You may have thought that there was only one type of feminism, but ha! You’re wrong! I actually didn’t even know that there were more than two kinds (radical and liberal) until a few minutes ago, but hey, we’re all learning something. Today, I’m just going to be focusing on the difference between radical and liberal, one of which I’m pretty positive you’ve heard of.
When most people think of radical feminism, they usually think of women burning their bras, divorcing their husbands, and swearing off men for the rest of their lives. Sorry to break it to you, but this just isn’t what they are. Yes, some radical feminists have either done these things or variations of them, but it isn’t what they are at their core.
According to caragillis.com, radical feminism is made up of…
People who believe that society must be changed at its core in order to dissolve patriarchy, not just through acts of legislation.
According to the University of Alabama, Huntsville, radical feminism is…
the breeding ground for many of the ideas arising from feminism; ideas which get shaped and pounded out in various ways by other (but not all) branches of feminism.
Radical Feminists’ have a scary stereotype because they want to redefine society and society wants to do the exact opposite. Change is a scary thing for a lot of people when they are simply talking about themselves, but it’s sometimes even scarier when they realize that the community in which they live may be built on false moralities. People like to be comfortable, but the job of radical feminists’ oftentimes makes things uncomfortable, whether that’s intentionally or unintentionally.
An example of radical feminism can be seen in this image. I talked about the patriarchy in an early blog, so we all know it’s the “society run by men and for men’s benefit” (http://www.radicalfeminism.co.uk/). Radical Feminists believe that our society is indeed a patriarchy at its core and that we need to change it by changing our society.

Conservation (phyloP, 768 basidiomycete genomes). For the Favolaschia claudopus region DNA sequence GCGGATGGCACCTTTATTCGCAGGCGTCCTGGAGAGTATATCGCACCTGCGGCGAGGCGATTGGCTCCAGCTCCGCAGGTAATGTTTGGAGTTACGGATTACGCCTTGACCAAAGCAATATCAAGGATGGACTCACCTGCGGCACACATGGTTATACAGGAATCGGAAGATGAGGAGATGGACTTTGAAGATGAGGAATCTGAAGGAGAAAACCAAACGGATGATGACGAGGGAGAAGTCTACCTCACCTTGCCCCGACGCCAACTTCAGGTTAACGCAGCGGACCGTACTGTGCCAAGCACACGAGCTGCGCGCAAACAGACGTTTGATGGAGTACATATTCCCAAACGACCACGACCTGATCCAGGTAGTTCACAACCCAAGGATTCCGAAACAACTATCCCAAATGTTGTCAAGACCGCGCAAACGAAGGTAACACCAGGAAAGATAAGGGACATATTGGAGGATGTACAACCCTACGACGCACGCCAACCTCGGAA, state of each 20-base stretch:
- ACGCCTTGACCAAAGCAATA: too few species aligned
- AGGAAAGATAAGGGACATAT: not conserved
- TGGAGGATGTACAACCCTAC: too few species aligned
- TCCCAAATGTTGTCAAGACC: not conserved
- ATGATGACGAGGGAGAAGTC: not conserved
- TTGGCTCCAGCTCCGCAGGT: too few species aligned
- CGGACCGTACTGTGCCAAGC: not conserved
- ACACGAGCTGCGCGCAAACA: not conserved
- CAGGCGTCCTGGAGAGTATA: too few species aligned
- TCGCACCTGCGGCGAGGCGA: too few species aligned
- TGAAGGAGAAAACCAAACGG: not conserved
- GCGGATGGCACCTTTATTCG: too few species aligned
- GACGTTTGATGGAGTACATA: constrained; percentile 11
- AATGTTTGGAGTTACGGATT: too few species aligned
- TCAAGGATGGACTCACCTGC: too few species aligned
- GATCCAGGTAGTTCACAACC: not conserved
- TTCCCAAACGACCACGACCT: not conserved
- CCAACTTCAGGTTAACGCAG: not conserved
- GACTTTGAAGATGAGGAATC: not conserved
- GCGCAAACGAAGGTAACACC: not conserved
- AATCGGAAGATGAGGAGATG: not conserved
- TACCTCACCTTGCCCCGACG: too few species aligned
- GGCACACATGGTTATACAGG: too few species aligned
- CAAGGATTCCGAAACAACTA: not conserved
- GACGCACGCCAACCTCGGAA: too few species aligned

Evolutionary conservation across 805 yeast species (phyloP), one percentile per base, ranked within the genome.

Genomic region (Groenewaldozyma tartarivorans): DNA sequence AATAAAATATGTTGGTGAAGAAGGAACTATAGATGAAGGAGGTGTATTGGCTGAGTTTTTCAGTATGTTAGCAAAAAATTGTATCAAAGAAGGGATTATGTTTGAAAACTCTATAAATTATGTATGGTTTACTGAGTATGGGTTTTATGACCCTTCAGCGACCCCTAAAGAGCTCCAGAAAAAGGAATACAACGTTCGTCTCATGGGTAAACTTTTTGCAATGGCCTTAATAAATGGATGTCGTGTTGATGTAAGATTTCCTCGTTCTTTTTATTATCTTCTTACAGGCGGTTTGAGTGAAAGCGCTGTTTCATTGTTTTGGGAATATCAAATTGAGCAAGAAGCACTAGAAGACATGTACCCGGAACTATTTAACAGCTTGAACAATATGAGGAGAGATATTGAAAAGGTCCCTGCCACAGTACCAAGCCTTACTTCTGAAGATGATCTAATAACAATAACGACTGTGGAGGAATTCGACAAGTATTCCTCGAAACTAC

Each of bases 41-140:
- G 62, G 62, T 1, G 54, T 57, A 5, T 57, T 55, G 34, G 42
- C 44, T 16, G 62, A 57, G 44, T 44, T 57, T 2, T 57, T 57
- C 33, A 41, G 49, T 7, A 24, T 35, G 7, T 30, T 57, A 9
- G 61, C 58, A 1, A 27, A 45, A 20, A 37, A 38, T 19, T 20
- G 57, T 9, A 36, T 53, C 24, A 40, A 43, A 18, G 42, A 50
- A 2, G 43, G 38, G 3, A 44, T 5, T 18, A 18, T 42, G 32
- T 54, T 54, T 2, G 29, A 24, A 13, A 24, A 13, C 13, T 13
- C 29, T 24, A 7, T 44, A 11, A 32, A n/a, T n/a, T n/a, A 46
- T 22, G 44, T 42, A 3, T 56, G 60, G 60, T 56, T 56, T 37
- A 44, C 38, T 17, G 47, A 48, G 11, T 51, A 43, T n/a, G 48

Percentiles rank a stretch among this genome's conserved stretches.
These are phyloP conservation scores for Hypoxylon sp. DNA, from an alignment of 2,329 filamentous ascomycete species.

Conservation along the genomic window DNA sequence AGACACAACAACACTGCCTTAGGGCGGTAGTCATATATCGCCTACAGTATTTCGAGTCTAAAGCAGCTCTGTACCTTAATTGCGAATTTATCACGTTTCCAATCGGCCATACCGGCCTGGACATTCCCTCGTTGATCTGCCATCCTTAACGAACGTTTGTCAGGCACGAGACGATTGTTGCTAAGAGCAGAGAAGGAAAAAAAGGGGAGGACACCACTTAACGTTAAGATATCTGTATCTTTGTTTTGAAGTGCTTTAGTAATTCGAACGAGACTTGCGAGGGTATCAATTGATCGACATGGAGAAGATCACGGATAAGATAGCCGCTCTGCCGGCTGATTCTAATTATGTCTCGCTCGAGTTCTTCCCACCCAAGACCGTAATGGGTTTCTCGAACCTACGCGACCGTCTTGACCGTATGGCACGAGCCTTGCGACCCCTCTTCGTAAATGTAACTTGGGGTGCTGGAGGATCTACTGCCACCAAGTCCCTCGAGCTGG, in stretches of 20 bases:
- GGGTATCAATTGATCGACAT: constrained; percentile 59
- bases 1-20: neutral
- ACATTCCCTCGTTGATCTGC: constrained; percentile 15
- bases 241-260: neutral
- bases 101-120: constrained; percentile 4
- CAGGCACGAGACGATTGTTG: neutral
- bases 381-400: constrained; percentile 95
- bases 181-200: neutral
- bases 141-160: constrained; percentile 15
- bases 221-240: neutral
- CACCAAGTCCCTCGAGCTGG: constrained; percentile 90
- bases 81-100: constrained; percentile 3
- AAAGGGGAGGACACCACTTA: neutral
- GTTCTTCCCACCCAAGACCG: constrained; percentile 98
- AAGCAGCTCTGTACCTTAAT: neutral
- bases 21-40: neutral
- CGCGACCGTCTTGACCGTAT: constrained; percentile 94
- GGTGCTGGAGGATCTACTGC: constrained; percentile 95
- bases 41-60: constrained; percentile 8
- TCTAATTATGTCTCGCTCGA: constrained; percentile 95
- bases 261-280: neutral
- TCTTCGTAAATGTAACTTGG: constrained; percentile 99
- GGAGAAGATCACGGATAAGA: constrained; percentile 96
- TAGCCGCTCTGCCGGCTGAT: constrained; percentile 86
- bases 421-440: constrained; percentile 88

Now, onto Liberal Feminism.
The University of Alabama Huntsville defines it as…
This is the variety of feminism that works within the structure of mainstream society to integrate women into that structure.
This means that they are not focusing on transforming society’s core and what it is built on, but they focus on how we as a society can improve. By improving I mean creating new legislations, laws, and policies. The women who conducted the suffragist movement from 1848 to 1920 were mostly all liberal feminists because they proposed changes to laws and policies of the United States government. Women like Abigail Adams and Mary Wollstonecraft were a part of this first wave of feminism.
The University of Alabama Huntsville also stated that liberal feminisms’ theories date back to the social contract theory. Defined by the Internet Encyclopedia of Philosophy, the social contract theory is…
the view that persons’ moral and/or political obligations are dependent upon a contract or agreement among them to form the society in which they live.
This theory was officially created by Thomas Hobbes, a moral and political philosopher born in 1588, but it was also noted that Socrates did have some arguments that reflected morals of the social contract theory.
No matter what feminism you identify with (and don’t forget there are so many more. You can read about some here.), every single opinion is valid and should be heard. Feminism accepts everyone and values everyone’s opinion. Just remember to be kind and respectful, and you’ll be okay.